Marijuana Goes Up in Smoke in Wildfire

Thomas Watkins, Arkansas Democrat-Gazette, Sept. 19, 2009

The wildfire that has ravaged a national forest near Los Angeles has burned one plant species that authorities were happy to see go: marijuana, lots of it.

The fire destroyed an untold number of marijuana plantations in the Angeles National Forest, a growing hub for pot-growing operations in California.

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Cultivation of marijuana, often by Mexican drug cartels, is rife in California’s national forests, and the steep, scrub-covered canyons only a short drive from Los Angeles are no exception.

In the days the fire was burning most ferociously, several apparent pot plantation laborers were spotted spilling from the forest and walking down highways away from the flames, Abner said.

And it appears they are already starting to return to the forest.

On Saturday, a team of firefighters working near a popular and badly burned recreational area high in the rugged San Gabriel Mountains found singed water lines with new ones already lying alongside them. Fearing for their safety, the firefighters called the sheriff’s office, whose deputies arrested a Mexican national found hiding out with a .22-caliber rifle, Abner said.

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They’ve also been blamed for starting fires.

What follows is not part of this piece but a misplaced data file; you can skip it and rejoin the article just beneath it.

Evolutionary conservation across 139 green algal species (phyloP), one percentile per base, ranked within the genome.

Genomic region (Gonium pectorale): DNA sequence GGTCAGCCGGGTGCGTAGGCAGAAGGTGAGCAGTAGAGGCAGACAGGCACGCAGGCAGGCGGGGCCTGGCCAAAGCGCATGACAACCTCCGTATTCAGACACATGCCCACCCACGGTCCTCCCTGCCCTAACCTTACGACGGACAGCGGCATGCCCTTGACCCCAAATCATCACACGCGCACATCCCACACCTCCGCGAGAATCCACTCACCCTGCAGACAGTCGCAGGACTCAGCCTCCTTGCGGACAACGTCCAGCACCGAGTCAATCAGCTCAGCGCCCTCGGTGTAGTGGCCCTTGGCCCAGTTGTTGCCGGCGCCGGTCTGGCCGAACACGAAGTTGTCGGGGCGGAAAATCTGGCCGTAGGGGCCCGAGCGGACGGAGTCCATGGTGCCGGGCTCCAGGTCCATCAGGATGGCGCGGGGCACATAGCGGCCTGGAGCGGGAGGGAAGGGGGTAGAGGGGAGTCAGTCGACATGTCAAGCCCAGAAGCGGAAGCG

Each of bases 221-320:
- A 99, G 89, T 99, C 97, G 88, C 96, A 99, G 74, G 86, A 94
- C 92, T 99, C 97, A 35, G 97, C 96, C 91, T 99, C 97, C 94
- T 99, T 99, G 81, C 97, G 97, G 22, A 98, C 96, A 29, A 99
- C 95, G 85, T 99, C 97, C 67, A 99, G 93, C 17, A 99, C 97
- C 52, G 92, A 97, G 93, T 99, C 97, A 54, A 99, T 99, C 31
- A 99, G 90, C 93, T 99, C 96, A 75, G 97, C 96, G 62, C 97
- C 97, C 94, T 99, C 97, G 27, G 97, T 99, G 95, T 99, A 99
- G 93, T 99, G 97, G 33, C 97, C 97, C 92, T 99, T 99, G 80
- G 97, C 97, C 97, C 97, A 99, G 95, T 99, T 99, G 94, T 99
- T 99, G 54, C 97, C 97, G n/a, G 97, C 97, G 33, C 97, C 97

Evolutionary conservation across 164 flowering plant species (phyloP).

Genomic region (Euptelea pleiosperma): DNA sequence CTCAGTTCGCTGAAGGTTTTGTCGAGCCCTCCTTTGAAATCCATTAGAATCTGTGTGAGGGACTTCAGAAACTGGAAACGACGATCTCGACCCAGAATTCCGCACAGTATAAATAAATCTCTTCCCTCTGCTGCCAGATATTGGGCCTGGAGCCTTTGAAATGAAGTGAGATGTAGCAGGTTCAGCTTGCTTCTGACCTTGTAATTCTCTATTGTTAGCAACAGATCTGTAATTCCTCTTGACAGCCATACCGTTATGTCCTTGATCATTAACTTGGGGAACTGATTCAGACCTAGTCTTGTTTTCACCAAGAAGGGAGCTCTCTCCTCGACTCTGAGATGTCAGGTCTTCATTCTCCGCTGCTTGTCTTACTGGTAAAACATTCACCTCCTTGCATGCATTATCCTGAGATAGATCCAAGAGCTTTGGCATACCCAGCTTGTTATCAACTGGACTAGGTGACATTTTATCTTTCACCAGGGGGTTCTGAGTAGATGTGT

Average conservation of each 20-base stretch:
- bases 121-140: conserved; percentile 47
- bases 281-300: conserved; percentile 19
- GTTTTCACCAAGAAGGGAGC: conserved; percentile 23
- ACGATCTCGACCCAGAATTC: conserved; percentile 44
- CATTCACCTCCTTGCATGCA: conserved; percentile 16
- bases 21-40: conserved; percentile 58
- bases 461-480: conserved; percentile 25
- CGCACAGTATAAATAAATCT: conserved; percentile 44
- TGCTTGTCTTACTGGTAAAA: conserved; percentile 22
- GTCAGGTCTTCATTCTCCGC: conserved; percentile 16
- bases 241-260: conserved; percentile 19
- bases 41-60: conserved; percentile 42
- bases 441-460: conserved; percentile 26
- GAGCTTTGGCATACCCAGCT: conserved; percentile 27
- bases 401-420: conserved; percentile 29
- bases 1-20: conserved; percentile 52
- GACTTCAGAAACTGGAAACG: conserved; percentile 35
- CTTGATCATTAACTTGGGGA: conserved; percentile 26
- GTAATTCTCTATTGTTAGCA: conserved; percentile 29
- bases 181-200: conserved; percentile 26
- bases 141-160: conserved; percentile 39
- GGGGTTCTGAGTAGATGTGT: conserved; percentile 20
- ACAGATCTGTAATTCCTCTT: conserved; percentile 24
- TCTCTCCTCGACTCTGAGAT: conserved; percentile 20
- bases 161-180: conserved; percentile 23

Marijuana growers with possible ties to Mexican drug cartels caused an 88,650-acre wildfire in Santa Barbara County last month, investigators said. That blaze was sparked by a cooking device left by suspected drug traffickers at an encampment.

The current fire is not thought to have been started by marijuana cultivation, and investigators are looking for an arsonist thought to have set the blaze next to a mountain highway. {snip}

Abner said the marijuana growing areas are manned almost invariably by Mexican aliens, some of whom have been tricked into tending the plants. He said some claimed to have been standing outside a Home Depot in Los Angeles, looking for day labor, when a van pulled up and asked them if they knew anything about gardening.

“The next thing they know they are up there for five weeks,” Abner said, afraid or unable to come down from the hillside and return to the city. “They often can’t tell you who hired them. . . . They just tell you they have been paid to put water on the weeds.”

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